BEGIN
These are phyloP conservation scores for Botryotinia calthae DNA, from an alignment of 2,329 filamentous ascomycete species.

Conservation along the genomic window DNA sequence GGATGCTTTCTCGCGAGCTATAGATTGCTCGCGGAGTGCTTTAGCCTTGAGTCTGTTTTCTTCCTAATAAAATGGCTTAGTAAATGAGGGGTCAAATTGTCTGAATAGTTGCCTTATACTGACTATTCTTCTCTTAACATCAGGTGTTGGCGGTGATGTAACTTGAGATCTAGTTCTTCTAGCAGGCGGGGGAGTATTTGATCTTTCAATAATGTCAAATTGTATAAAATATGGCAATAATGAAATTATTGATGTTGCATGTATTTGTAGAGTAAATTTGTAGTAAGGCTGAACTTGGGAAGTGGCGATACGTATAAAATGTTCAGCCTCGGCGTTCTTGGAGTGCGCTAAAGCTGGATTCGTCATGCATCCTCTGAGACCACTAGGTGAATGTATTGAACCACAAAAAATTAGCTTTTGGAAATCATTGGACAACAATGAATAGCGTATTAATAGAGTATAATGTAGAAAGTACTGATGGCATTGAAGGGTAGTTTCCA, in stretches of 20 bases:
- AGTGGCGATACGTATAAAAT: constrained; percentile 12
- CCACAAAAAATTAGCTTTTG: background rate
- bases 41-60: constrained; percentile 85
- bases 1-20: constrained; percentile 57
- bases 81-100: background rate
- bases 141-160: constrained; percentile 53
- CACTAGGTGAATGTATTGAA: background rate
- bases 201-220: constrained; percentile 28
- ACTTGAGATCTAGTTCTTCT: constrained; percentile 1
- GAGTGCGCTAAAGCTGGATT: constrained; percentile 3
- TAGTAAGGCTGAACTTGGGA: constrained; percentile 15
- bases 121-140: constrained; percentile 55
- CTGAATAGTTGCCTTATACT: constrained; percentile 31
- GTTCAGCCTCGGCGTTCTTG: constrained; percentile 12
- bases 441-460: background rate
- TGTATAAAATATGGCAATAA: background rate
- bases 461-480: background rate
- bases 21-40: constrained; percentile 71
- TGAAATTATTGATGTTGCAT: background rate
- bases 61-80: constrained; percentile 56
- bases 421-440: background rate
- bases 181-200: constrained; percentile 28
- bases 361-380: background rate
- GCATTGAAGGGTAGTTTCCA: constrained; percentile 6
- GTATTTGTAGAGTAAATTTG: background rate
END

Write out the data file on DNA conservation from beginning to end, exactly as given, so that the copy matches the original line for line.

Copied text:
These are phyloP conservation scores for Botryotinia calthae DNA, from an alignment of 2,329 filamentous ascomycete species.

Conservation along the genomic window DNA sequence GGATGCTTTCTCGCGAGCTATAGATTGCTCGCGGAGTGCTTTAGCCTTGAGTCTGTTTTCTTCCTAATAAAATGGCTTAGTAAATGAGGGGTCAAATTGTCTGAATAGTTGCCTTATACTGACTATTCTTCTCTTAACATCAGGTGTTGGCGGTGATGTAACTTGAGATCTAGTTCTTCTAGCAGGCGGGGGAGTATTTGATCTTTCAATAATGTCAAATTGTATAAAATATGGCAATAATGAAATTATTGATGTTGCATGTATTTGTAGAGTAAATTTGTAGTAAGGCTGAACTTGGGAAGTGGCGATACGTATAAAATGTTCAGCCTCGGCGTTCTTGGAGTGCGCTAAAGCTGGATTCGTCATGCATCCTCTGAGACCACTAGGTGAATGTATTGAACCACAAAAAATTAGCTTTTGGAAATCATTGGACAACAATGAATAGCGTATTAATAGAGTATAATGTAGAAAGTACTGATGGCATTGAAGGGTAGTTTCCA, in stretches of 20 bases:
- AGTGGCGATACGTATAAAAT: constrained; percentile 12
- CCACAAAAAATTAGCTTTTG: background rate
- bases 41-60: constrained; percentile 85
- bases 1-20: constrained; percentile 57
- bases 81-100: background rate
- bases 141-160: constrained; percentile 53
- CACTAGGTGAATGTATTGAA: background rate
- bases 201-220: constrained; percentile 28
- ACTTGAGATCTAGTTCTTCT: constrained; percentile 1
- GAGTGCGCTAAAGCTGGATT: constrained; percentile 3
- TAGTAAGGCTGAACTTGGGA: constrained; percentile 15
- bases 121-140: constrained; percentile 55
- CTGAATAGTTGCCTTATACT: constrained; percentile 31
- GTTCAGCCTCGGCGTTCTTG: constrained; percentile 12
- bases 441-460: background rate
- TGTATAAAATATGGCAATAA: background rate
- bases 461-480: background rate
- bases 21-40: constrained; percentile 71
- TGAAATTATTGATGTTGCAT: background rate
- bases 61-80: constrained; percentile 56
- bases 421-440: background rate
- bases 181-200: constrained; percentile 28
- bases 361-380: background rate
- GCATTGAAGGGTAGTTTCCA: constrained; percentile 6
- GTATTTGTAGAGTAAATTTG: background rate